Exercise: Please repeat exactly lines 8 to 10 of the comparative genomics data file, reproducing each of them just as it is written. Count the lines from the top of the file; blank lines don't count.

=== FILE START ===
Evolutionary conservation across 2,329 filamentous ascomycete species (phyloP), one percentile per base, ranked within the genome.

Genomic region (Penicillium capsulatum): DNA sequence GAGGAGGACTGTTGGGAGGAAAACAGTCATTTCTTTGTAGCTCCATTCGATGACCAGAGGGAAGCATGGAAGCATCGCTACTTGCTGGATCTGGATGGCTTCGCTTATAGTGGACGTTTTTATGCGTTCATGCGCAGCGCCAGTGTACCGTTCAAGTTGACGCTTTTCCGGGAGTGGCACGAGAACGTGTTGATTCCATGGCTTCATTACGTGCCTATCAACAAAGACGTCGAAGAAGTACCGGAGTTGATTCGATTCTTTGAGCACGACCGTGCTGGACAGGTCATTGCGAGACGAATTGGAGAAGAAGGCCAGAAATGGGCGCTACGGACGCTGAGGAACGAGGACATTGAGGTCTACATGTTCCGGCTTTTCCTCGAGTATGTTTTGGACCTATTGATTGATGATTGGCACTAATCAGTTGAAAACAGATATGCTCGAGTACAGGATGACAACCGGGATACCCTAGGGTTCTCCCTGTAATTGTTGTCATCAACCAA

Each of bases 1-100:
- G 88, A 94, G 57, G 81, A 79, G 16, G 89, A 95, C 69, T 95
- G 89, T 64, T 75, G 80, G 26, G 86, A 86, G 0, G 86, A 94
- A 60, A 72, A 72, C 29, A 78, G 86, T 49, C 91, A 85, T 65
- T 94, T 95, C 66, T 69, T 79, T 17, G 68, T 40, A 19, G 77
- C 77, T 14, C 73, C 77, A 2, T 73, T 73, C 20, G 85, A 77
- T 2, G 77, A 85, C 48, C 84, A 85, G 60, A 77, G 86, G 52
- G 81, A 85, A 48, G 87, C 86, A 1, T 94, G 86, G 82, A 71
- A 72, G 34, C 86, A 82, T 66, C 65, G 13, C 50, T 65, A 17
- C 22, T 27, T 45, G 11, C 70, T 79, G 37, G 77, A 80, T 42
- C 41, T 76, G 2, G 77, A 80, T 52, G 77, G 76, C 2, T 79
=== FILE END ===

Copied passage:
- C 77, T 14, C 73, C 77, A 2, T 73, T 73, C 20, G 85, A 77
- T 2, G 77, A 85, C 48, C 84, A 85, G 60, A 77, G 86, G 52
- G 81, A 85, A 48, G 87, C 86, A 1, T 94, G 86, G 82, A 71